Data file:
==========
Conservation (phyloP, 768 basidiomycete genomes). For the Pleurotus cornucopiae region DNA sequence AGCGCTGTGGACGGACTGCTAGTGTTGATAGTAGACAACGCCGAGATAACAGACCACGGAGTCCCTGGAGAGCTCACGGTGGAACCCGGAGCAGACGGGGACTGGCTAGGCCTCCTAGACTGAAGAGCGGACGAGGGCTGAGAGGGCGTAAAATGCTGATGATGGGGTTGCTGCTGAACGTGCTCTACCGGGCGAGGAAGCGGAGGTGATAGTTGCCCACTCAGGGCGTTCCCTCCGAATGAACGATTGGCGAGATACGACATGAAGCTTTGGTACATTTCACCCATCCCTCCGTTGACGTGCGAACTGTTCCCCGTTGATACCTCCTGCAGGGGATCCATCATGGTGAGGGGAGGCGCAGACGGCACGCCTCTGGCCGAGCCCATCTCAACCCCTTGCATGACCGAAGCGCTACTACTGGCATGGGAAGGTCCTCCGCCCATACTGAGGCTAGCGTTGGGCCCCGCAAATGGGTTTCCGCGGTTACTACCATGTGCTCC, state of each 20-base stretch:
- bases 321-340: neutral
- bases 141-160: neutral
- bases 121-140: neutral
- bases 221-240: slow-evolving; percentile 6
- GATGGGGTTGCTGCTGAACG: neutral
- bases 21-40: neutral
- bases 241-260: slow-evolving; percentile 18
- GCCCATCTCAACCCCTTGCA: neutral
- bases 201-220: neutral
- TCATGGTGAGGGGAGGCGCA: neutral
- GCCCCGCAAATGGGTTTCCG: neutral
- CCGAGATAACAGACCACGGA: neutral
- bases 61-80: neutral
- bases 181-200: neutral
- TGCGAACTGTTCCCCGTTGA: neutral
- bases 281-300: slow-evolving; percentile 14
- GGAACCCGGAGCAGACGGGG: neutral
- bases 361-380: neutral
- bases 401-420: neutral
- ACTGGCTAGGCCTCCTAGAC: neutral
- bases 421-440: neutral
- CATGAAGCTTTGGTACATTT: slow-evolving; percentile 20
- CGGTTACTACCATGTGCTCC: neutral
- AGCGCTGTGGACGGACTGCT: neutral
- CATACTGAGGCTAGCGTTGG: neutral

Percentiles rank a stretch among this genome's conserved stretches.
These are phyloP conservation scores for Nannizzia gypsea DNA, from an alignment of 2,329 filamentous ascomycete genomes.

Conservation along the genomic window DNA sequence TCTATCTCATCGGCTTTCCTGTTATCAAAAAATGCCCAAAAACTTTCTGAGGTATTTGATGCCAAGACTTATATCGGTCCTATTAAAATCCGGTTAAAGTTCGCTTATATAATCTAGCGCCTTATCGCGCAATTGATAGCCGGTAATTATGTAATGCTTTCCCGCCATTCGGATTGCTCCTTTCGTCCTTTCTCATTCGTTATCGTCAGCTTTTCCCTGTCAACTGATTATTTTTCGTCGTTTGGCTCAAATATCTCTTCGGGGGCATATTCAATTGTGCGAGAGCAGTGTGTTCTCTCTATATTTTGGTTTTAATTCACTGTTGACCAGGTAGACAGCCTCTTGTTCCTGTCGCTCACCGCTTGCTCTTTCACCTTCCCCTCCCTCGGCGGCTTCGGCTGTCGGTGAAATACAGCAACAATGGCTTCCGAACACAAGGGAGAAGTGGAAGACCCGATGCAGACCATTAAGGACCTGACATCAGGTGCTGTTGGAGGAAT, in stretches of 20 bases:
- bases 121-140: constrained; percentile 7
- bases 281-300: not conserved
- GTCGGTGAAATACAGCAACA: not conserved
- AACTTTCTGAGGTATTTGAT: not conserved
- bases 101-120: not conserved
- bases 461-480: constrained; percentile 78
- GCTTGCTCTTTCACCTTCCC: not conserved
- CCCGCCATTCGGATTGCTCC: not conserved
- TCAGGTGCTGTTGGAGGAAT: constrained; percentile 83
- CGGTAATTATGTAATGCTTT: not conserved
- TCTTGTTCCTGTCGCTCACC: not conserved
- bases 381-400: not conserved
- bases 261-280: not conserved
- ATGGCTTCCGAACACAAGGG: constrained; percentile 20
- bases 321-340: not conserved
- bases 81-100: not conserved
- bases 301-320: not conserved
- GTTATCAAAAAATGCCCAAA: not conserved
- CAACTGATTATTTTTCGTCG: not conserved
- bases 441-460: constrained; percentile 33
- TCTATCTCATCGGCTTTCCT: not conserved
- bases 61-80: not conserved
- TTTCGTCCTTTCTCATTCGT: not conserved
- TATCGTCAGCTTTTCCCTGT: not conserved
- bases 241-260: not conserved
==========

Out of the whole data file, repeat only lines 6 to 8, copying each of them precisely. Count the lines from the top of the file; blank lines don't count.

- GATGGGGTTGCTGCTGAACG: neutral
- bases 21-40: neutral
- bases 241-260: slow-evolving; percentile 18